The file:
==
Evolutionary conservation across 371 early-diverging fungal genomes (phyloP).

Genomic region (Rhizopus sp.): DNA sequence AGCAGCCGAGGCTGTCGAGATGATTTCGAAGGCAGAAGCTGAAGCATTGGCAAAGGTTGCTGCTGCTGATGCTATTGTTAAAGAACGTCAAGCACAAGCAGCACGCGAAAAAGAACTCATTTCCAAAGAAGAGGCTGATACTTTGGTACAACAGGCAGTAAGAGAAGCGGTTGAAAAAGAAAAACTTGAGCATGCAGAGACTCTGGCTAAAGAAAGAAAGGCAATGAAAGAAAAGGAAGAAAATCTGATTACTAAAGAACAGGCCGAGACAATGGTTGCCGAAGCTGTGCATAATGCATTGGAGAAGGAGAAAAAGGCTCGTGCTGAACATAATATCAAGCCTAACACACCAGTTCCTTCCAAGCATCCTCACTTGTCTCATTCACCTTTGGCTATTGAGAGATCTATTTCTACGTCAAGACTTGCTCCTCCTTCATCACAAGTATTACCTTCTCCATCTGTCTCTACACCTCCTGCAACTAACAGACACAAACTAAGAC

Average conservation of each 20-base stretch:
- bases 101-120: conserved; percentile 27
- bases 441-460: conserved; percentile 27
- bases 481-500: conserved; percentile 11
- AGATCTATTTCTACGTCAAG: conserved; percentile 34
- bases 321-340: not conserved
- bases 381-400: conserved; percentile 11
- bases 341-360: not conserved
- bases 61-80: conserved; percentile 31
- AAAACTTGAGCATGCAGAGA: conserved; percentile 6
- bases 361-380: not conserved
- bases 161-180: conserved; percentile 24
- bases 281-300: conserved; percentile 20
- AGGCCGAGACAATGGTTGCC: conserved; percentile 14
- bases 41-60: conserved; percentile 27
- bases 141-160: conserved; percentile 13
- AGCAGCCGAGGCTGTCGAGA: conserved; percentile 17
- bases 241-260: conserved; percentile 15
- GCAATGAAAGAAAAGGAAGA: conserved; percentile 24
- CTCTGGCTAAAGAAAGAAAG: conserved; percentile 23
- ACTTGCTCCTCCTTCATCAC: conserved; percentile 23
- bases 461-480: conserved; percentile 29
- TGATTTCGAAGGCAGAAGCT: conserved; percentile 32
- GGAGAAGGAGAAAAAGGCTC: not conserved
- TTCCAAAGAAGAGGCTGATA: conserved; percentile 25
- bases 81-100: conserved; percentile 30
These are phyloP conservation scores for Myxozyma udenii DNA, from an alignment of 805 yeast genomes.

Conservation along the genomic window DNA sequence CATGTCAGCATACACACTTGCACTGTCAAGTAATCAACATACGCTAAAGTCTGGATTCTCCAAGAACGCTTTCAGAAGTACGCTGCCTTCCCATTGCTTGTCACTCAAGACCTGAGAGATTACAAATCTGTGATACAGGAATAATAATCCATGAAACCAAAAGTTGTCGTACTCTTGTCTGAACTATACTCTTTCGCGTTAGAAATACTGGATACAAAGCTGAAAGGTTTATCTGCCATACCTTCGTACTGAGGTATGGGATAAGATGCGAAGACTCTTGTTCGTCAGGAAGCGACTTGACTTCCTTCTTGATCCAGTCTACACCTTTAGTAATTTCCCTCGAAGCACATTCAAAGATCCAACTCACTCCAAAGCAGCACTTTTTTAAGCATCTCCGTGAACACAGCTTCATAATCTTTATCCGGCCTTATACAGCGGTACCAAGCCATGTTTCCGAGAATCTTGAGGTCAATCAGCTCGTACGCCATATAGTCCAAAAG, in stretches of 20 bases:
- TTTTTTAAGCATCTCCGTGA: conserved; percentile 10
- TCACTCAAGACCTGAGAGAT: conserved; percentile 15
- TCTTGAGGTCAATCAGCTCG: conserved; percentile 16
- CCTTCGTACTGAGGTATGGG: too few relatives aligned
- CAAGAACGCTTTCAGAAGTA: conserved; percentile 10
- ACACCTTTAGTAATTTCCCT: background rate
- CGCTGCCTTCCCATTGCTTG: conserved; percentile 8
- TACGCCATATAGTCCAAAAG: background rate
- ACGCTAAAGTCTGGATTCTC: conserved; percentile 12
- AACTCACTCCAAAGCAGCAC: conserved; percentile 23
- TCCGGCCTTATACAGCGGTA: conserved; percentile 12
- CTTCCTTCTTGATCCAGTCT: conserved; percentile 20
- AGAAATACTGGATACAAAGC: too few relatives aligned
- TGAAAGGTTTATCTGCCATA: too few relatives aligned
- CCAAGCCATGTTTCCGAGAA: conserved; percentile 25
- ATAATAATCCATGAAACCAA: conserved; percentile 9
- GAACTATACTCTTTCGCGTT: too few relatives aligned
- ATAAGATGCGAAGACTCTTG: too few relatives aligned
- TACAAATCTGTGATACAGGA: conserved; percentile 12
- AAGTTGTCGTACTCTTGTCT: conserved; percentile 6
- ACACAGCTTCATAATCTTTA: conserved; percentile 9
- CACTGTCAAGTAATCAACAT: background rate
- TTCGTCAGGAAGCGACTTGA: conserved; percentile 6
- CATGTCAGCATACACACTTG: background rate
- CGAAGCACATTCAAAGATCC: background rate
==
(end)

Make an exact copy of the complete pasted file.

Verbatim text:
Evolutionary conservation across 371 early-diverging fungal genomes (phyloP).

Genomic region (Rhizopus sp.): DNA sequence AGCAGCCGAGGCTGTCGAGATGATTTCGAAGGCAGAAGCTGAAGCATTGGCAAAGGTTGCTGCTGCTGATGCTATTGTTAAAGAACGTCAAGCACAAGCAGCACGCGAAAAAGAACTCATTTCCAAAGAAGAGGCTGATACTTTGGTACAACAGGCAGTAAGAGAAGCGGTTGAAAAAGAAAAACTTGAGCATGCAGAGACTCTGGCTAAAGAAAGAAAGGCAATGAAAGAAAAGGAAGAAAATCTGATTACTAAAGAACAGGCCGAGACAATGGTTGCCGAAGCTGTGCATAATGCATTGGAGAAGGAGAAAAAGGCTCGTGCTGAACATAATATCAAGCCTAACACACCAGTTCCTTCCAAGCATCCTCACTTGTCTCATTCACCTTTGGCTATTGAGAGATCTATTTCTACGTCAAGACTTGCTCCTCCTTCATCACAAGTATTACCTTCTCCATCTGTCTCTACACCTCCTGCAACTAACAGACACAAACTAAGAC

Average conservation of each 20-base stretch:
- bases 101-120: conserved; percentile 27
- bases 441-460: conserved; percentile 27
- bases 481-500: conserved; percentile 11
- AGATCTATTTCTACGTCAAG: conserved; percentile 34
- bases 321-340: not conserved
- bases 381-400: conserved; percentile 11
- bases 341-360: not conserved
- bases 61-80: conserved; percentile 31
- AAAACTTGAGCATGCAGAGA: conserved; percentile 6
- bases 361-380: not conserved
- bases 161-180: conserved; percentile 24
- bases 281-300: conserved; percentile 20
- AGGCCGAGACAATGGTTGCC: conserved; percentile 14
- bases 41-60: conserved; percentile 27
- bases 141-160: conserved; percentile 13
- AGCAGCCGAGGCTGTCGAGA: conserved; percentile 17
- bases 241-260: conserved; percentile 15
- GCAATGAAAGAAAAGGAAGA: conserved; percentile 24
- CTCTGGCTAAAGAAAGAAAG: conserved; percentile 23
- ACTTGCTCCTCCTTCATCAC: conserved; percentile 23
- bases 461-480: conserved; percentile 29
- TGATTTCGAAGGCAGAAGCT: conserved; percentile 32
- GGAGAAGGAGAAAAAGGCTC: not conserved
- TTCCAAAGAAGAGGCTGATA: conserved; percentile 25
- bases 81-100: conserved; percentile 30
These are phyloP conservation scores for Myxozyma udenii DNA, from an alignment of 805 yeast genomes.

Conservation along the genomic window DNA sequence CATGTCAGCATACACACTTGCACTGTCAAGTAATCAACATACGCTAAAGTCTGGATTCTCCAAGAACGCTTTCAGAAGTACGCTGCCTTCCCATTGCTTGTCACTCAAGACCTGAGAGATTACAAATCTGTGATACAGGAATAATAATCCATGAAACCAAAAGTTGTCGTACTCTTGTCTGAACTATACTCTTTCGCGTTAGAAATACTGGATACAAAGCTGAAAGGTTTATCTGCCATACCTTCGTACTGAGGTATGGGATAAGATGCGAAGACTCTTGTTCGTCAGGAAGCGACTTGACTTCCTTCTTGATCCAGTCTACACCTTTAGTAATTTCCCTCGAAGCACATTCAAAGATCCAACTCACTCCAAAGCAGCACTTTTTTAAGCATCTCCGTGAACACAGCTTCATAATCTTTATCCGGCCTTATACAGCGGTACCAAGCCATGTTTCCGAGAATCTTGAGGTCAATCAGCTCGTACGCCATATAGTCCAAAAG, in stretches of 20 bases:
- TTTTTTAAGCATCTCCGTGA: conserved; percentile 10
- TCACTCAAGACCTGAGAGAT: conserved; percentile 15
- TCTTGAGGTCAATCAGCTCG: conserved; percentile 16
- CCTTCGTACTGAGGTATGGG: too few relatives aligned
- CAAGAACGCTTTCAGAAGTA: conserved; percentile 10
- ACACCTTTAGTAATTTCCCT: background rate
- CGCTGCCTTCCCATTGCTTG: conserved; percentile 8
- TACGCCATATAGTCCAAAAG: background rate
- ACGCTAAAGTCTGGATTCTC: conserved; percentile 12
- AACTCACTCCAAAGCAGCAC: conserved; percentile 23
- TCCGGCCTTATACAGCGGTA: conserved; percentile 12
- CTTCCTTCTTGATCCAGTCT: conserved; percentile 20
- AGAAATACTGGATACAAAGC: too few relatives aligned
- TGAAAGGTTTATCTGCCATA: too few relatives aligned
- CCAAGCCATGTTTCCGAGAA: conserved; percentile 25
- ATAATAATCCATGAAACCAA: conserved; percentile 9
- GAACTATACTCTTTCGCGTT: too few relatives aligned
- ATAAGATGCGAAGACTCTTG: too few relatives aligned
- TACAAATCTGTGATACAGGA: conserved; percentile 12
- AAGTTGTCGTACTCTTGTCT: conserved; percentile 6
- ACACAGCTTCATAATCTTTA: conserved; percentile 9
- CACTGTCAAGTAATCAACAT: background rate
- TTCGTCAGGAAGCGACTTGA: conserved; percentile 6
- CATGTCAGCATACACACTTG: background rate
- CGAAGCACATTCAAAGATCC: background rate